In western media, a crazy amount of attention is dedicated to the North, but if there is anyone who really understands them, it is the South. The best way I have to describe the South's view of the North is that the North is like a little brother - a bit strange and aggressive, but family that needs guidance.

Everyone I've talked to supports unification, with the caveat that the borders shouldn't be opened all at once - the South's economy would be destroyed. Rather, they would like to see a unified two state solution - one democratic government, two states. As borders are already well controlled, moving people back and forth in a controlled fashion would be feasible.

Posted by Lamoix April 25, 09 02:38 AM

We were there in the summer. As grim as the economic situation might be, there were children swimming and playing in the river, waving to the tourists. Photographs always show only the part that the persons that makes the selection wants to show.

Posted by zar April 25, 09 03:01 AM

Do you think, they are happy ? I don't think so .

Posted by Ardavan April 25, 09 03:22 AM

#25 looks so backwards, almost surreal and from a movie set.

Posted by medaholic April 25, 09 03:39 AM

How is the photographer a live? In one of the images, he seems to have got caught by the Military? If he really was in North Korea, he would have been shot or at the very least, get his camera stolen. Anyways, nice images!

Posted by Justin April 25, 09 03:56 AM

Century 21 ??

Posted by Uatio April 25, 09 03:57 AM

I as well don't understand what made such huge differences

why are South Koreans such American brown nosers in the middle of Asia

Posted by gnev April 25, 09 04:40 AM

#25 ! Une photo pleine de poésie

Posted by Sam April 25, 09 04:44 AM

I am startled at the picture of Kimilseong
Wow!, this is very fantastic images~~!!

(I'm a Korean)

Posted by For Dongducheon And GyeongwonRapid April 25, 09 04:52 AM

Communist dictatorships are not much fun.

Posted by John April 25, 09 05:03 AM

Poor people. Waht a scary place to live

Posted by Sergey April 25, 09 05:07 AM

Ãðàíèöà íà çàìêå, îäíàêî. (cyrillic)

Posted by Eugene April 25, 09 05:07 AM

This Blog might be interesting for you: (they spent about 36 hours without guides)
The interesting part begins here:

Posted by Pascal April 25, 09 05:58 AM

#25 is fantastic. NK is scary and fascinating at the same time - so isolated and back wards in many respects.

Posted by Jakob April 25, 09 07:17 AM

Do you seriously expect everyone to believe this country consists only of
aggressive soldiers
nobody smiles
the sun never shines
I don't doubt your cameras don't lie, but why does it always have to be such a one sided picture?

Posted by Tom April 25, 09 07:17 AM

#74 They don't have the same culture, and DNA differs for every human being on ths planet. If you're looking for reasons, take a look at history and perhaps plain old randomness.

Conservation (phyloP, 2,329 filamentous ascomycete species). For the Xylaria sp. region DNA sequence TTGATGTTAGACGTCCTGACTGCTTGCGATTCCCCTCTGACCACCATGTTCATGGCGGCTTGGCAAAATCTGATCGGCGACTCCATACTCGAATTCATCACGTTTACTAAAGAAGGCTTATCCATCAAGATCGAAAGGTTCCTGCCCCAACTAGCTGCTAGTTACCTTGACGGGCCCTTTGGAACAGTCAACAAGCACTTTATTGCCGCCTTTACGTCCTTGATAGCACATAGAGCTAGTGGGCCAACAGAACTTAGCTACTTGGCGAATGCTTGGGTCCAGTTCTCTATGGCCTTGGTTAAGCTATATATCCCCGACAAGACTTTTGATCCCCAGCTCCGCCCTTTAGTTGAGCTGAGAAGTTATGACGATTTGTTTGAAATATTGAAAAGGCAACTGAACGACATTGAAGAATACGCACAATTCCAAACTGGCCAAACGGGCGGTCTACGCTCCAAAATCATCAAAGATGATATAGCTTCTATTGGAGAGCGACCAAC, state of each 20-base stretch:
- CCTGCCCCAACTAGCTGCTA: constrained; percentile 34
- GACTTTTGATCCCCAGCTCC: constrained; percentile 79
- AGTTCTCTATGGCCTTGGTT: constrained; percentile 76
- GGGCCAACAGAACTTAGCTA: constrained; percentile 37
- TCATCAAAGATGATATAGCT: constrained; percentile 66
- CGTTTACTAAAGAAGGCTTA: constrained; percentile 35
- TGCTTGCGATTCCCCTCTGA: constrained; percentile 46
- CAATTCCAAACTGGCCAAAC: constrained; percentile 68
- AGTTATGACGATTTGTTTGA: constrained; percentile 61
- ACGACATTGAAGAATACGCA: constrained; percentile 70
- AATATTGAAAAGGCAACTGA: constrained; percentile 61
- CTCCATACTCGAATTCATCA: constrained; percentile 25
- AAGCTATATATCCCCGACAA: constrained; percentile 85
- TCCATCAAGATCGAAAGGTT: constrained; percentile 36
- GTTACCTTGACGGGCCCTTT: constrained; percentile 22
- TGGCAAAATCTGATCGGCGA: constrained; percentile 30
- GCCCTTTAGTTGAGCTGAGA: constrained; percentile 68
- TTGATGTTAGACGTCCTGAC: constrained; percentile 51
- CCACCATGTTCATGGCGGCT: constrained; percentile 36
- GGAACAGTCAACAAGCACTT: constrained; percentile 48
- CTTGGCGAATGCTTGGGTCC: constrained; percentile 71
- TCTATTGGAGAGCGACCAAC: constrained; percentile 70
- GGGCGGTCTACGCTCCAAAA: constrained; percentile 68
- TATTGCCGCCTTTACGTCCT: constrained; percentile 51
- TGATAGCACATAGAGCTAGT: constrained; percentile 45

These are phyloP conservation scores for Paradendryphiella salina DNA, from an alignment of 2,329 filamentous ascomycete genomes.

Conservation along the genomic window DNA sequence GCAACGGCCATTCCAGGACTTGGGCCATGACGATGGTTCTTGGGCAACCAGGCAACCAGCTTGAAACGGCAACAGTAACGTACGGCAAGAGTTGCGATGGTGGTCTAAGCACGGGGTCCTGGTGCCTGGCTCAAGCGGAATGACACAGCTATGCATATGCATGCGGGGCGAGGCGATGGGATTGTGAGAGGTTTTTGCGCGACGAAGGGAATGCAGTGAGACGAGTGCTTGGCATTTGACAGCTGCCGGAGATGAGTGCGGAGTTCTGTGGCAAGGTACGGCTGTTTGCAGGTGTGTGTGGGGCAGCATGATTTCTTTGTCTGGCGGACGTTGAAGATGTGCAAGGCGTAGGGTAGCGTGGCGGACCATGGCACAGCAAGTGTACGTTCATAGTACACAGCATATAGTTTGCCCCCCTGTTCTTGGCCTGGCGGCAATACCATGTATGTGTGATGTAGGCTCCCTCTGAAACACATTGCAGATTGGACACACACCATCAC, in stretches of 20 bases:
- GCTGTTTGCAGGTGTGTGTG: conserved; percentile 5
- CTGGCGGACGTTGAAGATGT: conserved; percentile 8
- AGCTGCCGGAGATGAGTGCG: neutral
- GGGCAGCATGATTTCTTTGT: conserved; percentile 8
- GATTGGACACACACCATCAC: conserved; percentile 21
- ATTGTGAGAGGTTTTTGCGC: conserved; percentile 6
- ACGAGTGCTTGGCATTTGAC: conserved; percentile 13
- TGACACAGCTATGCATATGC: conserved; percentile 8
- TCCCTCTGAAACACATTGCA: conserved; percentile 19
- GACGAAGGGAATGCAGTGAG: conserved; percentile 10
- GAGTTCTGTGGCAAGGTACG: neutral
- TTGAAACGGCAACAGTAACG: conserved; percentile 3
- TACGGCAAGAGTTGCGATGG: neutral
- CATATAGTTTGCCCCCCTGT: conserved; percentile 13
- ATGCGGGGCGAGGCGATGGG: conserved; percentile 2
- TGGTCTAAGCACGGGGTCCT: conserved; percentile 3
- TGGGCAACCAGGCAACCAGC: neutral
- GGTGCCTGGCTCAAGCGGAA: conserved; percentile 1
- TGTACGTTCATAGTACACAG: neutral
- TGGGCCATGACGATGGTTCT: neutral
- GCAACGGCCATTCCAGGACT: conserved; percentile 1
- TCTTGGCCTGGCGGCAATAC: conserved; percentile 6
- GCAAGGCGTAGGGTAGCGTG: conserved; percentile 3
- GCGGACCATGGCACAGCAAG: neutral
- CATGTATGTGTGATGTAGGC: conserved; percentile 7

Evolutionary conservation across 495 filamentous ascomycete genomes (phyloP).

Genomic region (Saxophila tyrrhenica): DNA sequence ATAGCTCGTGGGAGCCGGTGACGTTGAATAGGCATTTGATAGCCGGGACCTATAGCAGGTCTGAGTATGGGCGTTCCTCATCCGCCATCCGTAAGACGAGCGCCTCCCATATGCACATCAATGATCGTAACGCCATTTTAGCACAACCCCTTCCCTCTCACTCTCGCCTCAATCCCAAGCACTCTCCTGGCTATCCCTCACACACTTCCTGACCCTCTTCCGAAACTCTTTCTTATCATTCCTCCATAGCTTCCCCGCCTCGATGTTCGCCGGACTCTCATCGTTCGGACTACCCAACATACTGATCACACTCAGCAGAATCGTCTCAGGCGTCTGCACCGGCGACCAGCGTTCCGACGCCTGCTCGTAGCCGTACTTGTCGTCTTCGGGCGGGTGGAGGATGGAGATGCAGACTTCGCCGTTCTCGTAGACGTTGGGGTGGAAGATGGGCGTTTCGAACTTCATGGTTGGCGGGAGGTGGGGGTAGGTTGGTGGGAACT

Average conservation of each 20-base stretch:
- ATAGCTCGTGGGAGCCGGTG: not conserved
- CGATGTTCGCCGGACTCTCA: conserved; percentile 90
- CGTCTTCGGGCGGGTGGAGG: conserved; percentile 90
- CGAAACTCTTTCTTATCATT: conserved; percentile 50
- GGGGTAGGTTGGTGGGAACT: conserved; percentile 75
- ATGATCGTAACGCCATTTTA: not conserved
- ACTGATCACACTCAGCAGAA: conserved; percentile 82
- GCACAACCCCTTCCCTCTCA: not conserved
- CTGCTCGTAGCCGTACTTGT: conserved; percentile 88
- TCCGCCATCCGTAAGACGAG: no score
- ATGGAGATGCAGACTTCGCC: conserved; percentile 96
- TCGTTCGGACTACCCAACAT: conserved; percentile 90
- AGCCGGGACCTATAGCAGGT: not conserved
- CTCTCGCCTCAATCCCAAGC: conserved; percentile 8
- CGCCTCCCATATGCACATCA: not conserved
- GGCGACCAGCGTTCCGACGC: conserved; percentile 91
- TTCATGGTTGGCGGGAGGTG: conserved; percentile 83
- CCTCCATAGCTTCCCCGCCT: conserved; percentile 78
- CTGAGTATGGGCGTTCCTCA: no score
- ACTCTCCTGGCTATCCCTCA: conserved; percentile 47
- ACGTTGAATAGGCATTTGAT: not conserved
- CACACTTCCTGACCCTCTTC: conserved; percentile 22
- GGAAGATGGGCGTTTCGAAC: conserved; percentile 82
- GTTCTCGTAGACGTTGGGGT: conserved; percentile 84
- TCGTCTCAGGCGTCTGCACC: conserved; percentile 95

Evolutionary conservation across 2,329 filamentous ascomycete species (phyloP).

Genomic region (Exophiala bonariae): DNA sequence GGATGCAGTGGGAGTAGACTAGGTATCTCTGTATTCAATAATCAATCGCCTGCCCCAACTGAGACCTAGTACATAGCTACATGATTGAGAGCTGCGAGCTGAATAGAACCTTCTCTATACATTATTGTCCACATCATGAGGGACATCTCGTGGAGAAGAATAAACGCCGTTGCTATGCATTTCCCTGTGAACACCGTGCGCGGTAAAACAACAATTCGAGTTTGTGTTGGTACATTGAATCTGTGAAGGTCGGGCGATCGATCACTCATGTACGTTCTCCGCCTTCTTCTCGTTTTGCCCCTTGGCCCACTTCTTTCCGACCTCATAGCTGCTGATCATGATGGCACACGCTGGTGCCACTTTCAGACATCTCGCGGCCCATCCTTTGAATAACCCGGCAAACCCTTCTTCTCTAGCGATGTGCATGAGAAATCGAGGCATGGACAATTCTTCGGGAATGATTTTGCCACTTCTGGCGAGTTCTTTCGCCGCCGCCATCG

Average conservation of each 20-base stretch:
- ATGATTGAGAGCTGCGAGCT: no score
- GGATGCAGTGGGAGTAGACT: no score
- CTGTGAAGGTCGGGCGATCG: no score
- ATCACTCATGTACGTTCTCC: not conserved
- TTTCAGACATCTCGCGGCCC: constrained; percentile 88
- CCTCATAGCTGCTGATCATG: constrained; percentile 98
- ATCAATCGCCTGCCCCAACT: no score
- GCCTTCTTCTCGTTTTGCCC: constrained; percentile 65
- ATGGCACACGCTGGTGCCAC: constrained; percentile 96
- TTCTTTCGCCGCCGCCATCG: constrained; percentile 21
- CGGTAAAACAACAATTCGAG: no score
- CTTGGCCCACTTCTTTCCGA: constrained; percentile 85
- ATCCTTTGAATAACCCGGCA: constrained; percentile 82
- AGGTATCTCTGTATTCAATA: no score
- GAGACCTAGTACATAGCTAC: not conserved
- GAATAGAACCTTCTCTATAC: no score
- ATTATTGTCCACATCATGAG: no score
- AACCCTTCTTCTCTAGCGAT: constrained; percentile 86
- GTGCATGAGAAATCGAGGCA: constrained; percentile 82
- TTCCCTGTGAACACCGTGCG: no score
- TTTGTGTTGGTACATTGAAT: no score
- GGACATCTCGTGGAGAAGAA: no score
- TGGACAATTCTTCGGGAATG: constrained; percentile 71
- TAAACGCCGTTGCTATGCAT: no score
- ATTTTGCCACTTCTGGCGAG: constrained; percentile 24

Posted by Alexander April 25, 09 07:34 AM

looks bleak... :(

Posted by louise April 25, 09 09:29 AM

Thanks for these fascinating photos. The winter mood seems melodramatic-- what does the country look like in spring, summer or fall? This demonstrates the subjective power of journalism nicely.

Posted by Hannon April 25, 09 11:14 AM

Look at #25 and tell me where the green movement should be working to improve the enviroment. I seems to me that an improvement in this kind of place will yield a much bigger return than a marginal inprovement in the developed countries that have already cleaned up most of thier pollution.

Posted by Snowman April 25, 09 01:22 PM


#22 is so representative of sad...

Posted by Anonymous April 25, 09 02:00 PM

This the success of modern socialism!

Posted by Ken April 25, 09 02:21 PM

Looks like they use wood and coal for heating their homes. That definitely must make the air in the neighborhoods hard to breathe.

Posted by Rick Cain April 25, 09 03:42 PM

I was stationed in Osan, S. Korea and did a DMZ tour. I actually got to cross into N Korea inside the DMZ while in the special building that North and South meet in. NK soliders peered into the windows as we were given the tour. The NKs stood in this wierd, imposing stance on both of the corners on their side of the building while wearing mirrored sunglasses. The SKs told us this was the 'RoK Ready' position intended to intimidate us. Pic #44 really reminded me of this.

Posted by Tony April 25, 09 04:13 PM

#25 is perfect !

Posted by Bijaoui Balard April 25, 09 04:18 PM

I've come to look forward to these pictorals.

Posted by Huey Borkum April 25, 09 06:34 PM

I'm an indian and part of the worlds largest democracy. We are an upcoming and vibrant economy with a stable economy. Still half of the time peopl end up taking a dig at the way the system works here.